So by now you may be thinking "so what kind of NAT do I need?", to which the answer is "it depends."
If you do not make any of your internal servers available to the Internet then you do not need anything more than the default Outgoing NAT. This allows all of the computers on your network to share the single IP address that is assigned by your Internet Service Provider.
If you will be publishing on or more internal servers on the Internet and only have one public IP, the only option is Inbound NAT, since that public IP will be assigned to m0n0wall's WAN interface.
For networks with multiple public IP addresses, the best choice is either 1:1 NAT, or Server and Inbound NAT, or a combination of both. If you have more servers than public IP addresses, you will need to use Server and Inbound NAT, or 1:1 NAT combined with Server and Inbound NAT. If you have sufficient public IP addresses for all of your servers, you should use 1:1 NAT for them all.
Inbound and Server NAT is most suitable when you have more servers than public IP addresses. For example, if you have three servers, one HTTP, one SMTP, and one FTP, and have only two public IP addresses, you must use Server and Inbound NAT. For small deployments, this isn't bad to deal with. As the number of hosts increases, things get far more complicated. You'll end up having to remember things like for public IP address 188.8.131.52, port 80 goes to server A, port 25 goes to server B, port 21 goes to server C, etc.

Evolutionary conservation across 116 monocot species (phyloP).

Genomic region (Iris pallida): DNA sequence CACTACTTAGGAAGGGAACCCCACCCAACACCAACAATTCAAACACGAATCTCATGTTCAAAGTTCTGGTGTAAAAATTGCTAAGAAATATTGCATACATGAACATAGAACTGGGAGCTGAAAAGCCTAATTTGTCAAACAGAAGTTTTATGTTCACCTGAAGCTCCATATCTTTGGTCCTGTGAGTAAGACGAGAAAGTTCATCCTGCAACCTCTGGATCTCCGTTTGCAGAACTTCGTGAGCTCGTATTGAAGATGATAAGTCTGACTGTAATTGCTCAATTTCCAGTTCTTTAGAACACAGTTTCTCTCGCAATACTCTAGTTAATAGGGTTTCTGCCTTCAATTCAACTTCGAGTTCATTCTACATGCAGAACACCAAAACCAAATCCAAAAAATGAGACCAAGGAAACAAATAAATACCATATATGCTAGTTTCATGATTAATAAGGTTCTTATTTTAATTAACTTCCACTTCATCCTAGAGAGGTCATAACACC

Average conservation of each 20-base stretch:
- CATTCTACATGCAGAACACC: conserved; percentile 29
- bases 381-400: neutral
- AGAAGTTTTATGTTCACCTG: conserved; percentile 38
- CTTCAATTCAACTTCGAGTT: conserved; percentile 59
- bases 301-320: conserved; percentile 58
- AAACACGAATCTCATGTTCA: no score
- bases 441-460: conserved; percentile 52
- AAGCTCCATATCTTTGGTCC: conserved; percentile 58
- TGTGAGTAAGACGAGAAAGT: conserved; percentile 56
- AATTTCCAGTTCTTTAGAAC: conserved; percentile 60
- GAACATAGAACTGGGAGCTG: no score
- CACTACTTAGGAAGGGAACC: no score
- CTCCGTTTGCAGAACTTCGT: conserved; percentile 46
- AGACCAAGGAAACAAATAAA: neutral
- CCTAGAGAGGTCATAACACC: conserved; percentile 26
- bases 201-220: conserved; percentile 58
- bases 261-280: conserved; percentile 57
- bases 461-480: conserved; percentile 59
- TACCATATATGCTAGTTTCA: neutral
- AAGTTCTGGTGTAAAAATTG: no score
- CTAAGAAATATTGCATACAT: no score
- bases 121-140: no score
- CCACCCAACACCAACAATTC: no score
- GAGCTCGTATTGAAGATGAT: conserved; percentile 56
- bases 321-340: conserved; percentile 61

If you are using software applications that open many rrandom ports to the Internet, such as certain video/voice IP software, you might need to use 1:1 NAT to be sure that whatever port is needed can get through to your computer.
If you can't clearly picture a network in your head while troubleshooting problems, things become much more difficult. With ports going all over the place like this, once you get a number of ports forwarded it's extremely difficult to picture the network in your head. Given the complexity introduced by such a configuration, we recommend having one public IP address per publicly-accessible host.